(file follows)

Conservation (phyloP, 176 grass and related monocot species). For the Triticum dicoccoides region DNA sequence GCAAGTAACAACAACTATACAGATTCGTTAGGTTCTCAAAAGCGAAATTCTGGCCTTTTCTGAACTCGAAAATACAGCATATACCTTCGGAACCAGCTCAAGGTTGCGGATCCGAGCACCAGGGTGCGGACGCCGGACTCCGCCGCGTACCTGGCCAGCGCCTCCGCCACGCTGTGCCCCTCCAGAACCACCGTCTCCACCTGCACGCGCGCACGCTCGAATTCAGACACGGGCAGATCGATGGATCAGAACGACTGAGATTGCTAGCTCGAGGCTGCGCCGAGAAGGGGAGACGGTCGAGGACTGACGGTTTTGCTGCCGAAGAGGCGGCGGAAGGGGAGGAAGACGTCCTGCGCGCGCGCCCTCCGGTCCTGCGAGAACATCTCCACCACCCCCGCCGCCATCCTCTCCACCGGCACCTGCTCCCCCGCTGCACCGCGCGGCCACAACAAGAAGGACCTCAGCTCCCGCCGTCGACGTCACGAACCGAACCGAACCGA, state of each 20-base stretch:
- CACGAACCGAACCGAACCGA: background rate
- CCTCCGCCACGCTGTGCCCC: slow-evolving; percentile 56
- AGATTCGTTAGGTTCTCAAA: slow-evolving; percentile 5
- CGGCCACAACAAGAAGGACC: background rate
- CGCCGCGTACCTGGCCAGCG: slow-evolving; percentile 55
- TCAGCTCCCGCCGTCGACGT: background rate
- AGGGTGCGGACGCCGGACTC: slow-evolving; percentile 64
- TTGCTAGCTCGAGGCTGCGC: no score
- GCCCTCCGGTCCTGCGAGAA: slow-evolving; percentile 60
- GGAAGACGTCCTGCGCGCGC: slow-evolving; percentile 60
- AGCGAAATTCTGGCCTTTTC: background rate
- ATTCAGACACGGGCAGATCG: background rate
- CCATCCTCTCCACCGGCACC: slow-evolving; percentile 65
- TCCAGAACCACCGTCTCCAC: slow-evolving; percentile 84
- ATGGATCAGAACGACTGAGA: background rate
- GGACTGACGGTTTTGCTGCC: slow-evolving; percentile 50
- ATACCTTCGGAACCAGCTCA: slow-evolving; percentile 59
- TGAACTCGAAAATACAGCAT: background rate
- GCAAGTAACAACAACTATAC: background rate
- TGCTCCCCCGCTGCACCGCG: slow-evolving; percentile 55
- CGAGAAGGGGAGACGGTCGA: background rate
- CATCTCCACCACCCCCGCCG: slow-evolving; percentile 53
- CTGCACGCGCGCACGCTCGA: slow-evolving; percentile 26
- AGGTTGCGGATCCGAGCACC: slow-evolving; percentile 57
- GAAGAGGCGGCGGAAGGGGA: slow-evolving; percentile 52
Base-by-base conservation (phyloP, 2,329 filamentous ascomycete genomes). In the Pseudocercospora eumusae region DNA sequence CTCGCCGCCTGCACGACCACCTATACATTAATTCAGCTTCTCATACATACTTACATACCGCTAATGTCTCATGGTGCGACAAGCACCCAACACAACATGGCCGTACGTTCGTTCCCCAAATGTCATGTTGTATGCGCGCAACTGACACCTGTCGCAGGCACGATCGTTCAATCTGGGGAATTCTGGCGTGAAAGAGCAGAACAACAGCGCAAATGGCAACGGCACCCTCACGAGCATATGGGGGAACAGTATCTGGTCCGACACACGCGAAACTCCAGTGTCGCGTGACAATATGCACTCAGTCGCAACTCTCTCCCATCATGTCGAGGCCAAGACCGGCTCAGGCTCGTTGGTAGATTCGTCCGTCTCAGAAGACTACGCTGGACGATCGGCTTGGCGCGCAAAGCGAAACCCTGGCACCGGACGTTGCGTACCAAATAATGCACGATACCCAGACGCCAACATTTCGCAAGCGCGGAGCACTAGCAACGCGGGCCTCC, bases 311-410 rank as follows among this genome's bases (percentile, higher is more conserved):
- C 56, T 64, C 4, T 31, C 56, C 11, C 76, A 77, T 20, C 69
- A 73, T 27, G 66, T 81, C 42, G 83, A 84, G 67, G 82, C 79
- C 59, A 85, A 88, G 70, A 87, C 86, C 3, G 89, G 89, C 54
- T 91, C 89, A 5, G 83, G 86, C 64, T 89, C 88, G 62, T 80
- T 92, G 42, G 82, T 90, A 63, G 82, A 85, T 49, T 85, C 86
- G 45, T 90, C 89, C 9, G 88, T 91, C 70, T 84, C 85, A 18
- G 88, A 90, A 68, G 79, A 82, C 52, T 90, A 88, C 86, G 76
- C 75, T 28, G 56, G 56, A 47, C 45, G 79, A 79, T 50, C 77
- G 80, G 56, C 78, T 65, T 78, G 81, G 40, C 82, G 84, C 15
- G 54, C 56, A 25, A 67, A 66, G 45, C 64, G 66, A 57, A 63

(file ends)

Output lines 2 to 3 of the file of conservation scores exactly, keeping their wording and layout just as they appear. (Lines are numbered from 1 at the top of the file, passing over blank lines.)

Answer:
- CACGAACCGAACCGAACCGA: background rate
- CCTCCGCCACGCTGTGCCCC: slow-evolving; percentile 56